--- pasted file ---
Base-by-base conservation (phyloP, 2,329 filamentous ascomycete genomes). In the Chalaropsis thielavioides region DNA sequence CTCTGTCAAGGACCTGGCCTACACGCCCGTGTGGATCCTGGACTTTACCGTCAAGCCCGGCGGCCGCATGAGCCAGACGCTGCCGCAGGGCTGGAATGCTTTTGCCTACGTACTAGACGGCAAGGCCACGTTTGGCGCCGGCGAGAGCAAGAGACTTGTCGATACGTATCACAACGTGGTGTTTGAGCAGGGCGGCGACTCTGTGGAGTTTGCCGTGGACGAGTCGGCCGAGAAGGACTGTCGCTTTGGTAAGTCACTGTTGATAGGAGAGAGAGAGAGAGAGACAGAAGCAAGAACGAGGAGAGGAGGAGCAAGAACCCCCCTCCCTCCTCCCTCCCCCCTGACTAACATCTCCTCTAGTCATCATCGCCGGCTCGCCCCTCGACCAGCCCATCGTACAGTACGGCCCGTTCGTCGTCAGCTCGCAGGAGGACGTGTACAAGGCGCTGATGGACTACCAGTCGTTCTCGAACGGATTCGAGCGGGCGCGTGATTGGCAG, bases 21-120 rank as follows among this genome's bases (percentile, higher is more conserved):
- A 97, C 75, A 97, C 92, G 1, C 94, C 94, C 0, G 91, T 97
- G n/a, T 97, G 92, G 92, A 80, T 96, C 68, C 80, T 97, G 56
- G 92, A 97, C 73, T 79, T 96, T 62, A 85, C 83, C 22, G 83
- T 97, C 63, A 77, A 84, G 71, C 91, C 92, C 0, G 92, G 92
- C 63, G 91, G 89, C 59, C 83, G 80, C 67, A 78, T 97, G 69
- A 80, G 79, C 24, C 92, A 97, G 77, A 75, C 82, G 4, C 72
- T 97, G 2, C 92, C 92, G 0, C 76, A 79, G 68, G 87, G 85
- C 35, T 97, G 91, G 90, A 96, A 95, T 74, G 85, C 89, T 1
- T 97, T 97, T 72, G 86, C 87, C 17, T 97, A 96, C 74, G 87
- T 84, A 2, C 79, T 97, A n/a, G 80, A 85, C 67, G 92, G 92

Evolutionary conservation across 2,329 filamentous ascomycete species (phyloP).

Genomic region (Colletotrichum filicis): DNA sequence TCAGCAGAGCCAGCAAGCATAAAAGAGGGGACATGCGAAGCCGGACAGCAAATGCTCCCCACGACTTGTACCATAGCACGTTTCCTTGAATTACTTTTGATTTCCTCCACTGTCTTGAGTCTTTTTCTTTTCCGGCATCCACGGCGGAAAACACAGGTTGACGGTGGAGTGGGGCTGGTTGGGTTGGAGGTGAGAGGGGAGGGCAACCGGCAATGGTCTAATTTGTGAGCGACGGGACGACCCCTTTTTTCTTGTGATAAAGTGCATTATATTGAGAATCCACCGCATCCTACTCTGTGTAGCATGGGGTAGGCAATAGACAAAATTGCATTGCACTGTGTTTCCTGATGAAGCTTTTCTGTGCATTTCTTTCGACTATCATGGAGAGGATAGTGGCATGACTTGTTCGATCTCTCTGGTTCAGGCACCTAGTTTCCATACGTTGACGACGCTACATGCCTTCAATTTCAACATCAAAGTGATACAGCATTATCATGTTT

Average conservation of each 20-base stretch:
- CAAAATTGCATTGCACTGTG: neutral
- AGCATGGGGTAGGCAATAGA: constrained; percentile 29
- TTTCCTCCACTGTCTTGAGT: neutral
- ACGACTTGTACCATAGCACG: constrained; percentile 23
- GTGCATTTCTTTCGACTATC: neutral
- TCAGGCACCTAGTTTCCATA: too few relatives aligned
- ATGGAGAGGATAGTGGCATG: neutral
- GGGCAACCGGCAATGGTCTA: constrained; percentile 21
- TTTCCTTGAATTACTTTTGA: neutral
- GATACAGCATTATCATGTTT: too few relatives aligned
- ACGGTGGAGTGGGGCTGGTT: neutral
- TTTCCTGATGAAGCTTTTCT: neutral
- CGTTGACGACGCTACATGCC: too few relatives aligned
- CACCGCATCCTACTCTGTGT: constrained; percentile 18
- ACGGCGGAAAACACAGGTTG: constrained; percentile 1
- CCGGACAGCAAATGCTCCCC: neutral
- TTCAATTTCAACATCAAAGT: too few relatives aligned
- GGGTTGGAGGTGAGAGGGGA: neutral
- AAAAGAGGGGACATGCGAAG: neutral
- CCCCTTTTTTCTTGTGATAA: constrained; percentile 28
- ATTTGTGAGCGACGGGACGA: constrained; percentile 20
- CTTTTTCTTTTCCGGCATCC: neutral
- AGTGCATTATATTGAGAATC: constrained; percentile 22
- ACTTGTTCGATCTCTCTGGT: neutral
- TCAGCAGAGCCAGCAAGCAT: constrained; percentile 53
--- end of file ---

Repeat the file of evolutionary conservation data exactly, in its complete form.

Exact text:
Base-by-base conservation (phyloP, 2,329 filamentous ascomycete genomes). In the Chalaropsis thielavioides region DNA sequence CTCTGTCAAGGACCTGGCCTACACGCCCGTGTGGATCCTGGACTTTACCGTCAAGCCCGGCGGCCGCATGAGCCAGACGCTGCCGCAGGGCTGGAATGCTTTTGCCTACGTACTAGACGGCAAGGCCACGTTTGGCGCCGGCGAGAGCAAGAGACTTGTCGATACGTATCACAACGTGGTGTTTGAGCAGGGCGGCGACTCTGTGGAGTTTGCCGTGGACGAGTCGGCCGAGAAGGACTGTCGCTTTGGTAAGTCACTGTTGATAGGAGAGAGAGAGAGAGAGACAGAAGCAAGAACGAGGAGAGGAGGAGCAAGAACCCCCCTCCCTCCTCCCTCCCCCCTGACTAACATCTCCTCTAGTCATCATCGCCGGCTCGCCCCTCGACCAGCCCATCGTACAGTACGGCCCGTTCGTCGTCAGCTCGCAGGAGGACGTGTACAAGGCGCTGATGGACTACCAGTCGTTCTCGAACGGATTCGAGCGGGCGCGTGATTGGCAG, bases 21-120 rank as follows among this genome's bases (percentile, higher is more conserved):
- A 97, C 75, A 97, C 92, G 1, C 94, C 94, C 0, G 91, T 97
- G n/a, T 97, G 92, G 92, A 80, T 96, C 68, C 80, T 97, G 56
- G 92, A 97, C 73, T 79, T 96, T 62, A 85, C 83, C 22, G 83
- T 97, C 63, A 77, A 84, G 71, C 91, C 92, C 0, G 92, G 92
- C 63, G 91, G 89, C 59, C 83, G 80, C 67, A 78, T 97, G 69
- A 80, G 79, C 24, C 92, A 97, G 77, A 75, C 82, G 4, C 72
- T 97, G 2, C 92, C 92, G 0, C 76, A 79, G 68, G 87, G 85
- C 35, T 97, G 91, G 90, A 96, A 95, T 74, G 85, C 89, T 1
- T 97, T 97, T 72, G 86, C 87, C 17, T 97, A 96, C 74, G 87
- T 84, A 2, C 79, T 97, A n/a, G 80, A 85, C 67, G 92, G 92

Evolutionary conservation across 2,329 filamentous ascomycete species (phyloP).

Genomic region (Colletotrichum filicis): DNA sequence TCAGCAGAGCCAGCAAGCATAAAAGAGGGGACATGCGAAGCCGGACAGCAAATGCTCCCCACGACTTGTACCATAGCACGTTTCCTTGAATTACTTTTGATTTCCTCCACTGTCTTGAGTCTTTTTCTTTTCCGGCATCCACGGCGGAAAACACAGGTTGACGGTGGAGTGGGGCTGGTTGGGTTGGAGGTGAGAGGGGAGGGCAACCGGCAATGGTCTAATTTGTGAGCGACGGGACGACCCCTTTTTTCTTGTGATAAAGTGCATTATATTGAGAATCCACCGCATCCTACTCTGTGTAGCATGGGGTAGGCAATAGACAAAATTGCATTGCACTGTGTTTCCTGATGAAGCTTTTCTGTGCATTTCTTTCGACTATCATGGAGAGGATAGTGGCATGACTTGTTCGATCTCTCTGGTTCAGGCACCTAGTTTCCATACGTTGACGACGCTACATGCCTTCAATTTCAACATCAAAGTGATACAGCATTATCATGTTT

Average conservation of each 20-base stretch:
- CAAAATTGCATTGCACTGTG: neutral
- AGCATGGGGTAGGCAATAGA: constrained; percentile 29
- TTTCCTCCACTGTCTTGAGT: neutral
- ACGACTTGTACCATAGCACG: constrained; percentile 23
- GTGCATTTCTTTCGACTATC: neutral
- TCAGGCACCTAGTTTCCATA: too few relatives aligned
- ATGGAGAGGATAGTGGCATG: neutral
- GGGCAACCGGCAATGGTCTA: constrained; percentile 21
- TTTCCTTGAATTACTTTTGA: neutral
- GATACAGCATTATCATGTTT: too few relatives aligned
- ACGGTGGAGTGGGGCTGGTT: neutral
- TTTCCTGATGAAGCTTTTCT: neutral
- CGTTGACGACGCTACATGCC: too few relatives aligned
- CACCGCATCCTACTCTGTGT: constrained; percentile 18
- ACGGCGGAAAACACAGGTTG: constrained; percentile 1
- CCGGACAGCAAATGCTCCCC: neutral
- TTCAATTTCAACATCAAAGT: too few relatives aligned
- GGGTTGGAGGTGAGAGGGGA: neutral
- AAAAGAGGGGACATGCGAAG: neutral
- CCCCTTTTTTCTTGTGATAA: constrained; percentile 28
- ATTTGTGAGCGACGGGACGA: constrained; percentile 20
- CTTTTTCTTTTCCGGCATCC: neutral
- AGTGCATTATATTGAGAATC: constrained; percentile 22
- ACTTGTTCGATCTCTCTGGT: neutral
- TCAGCAGAGCCAGCAAGCAT: constrained; percentile 53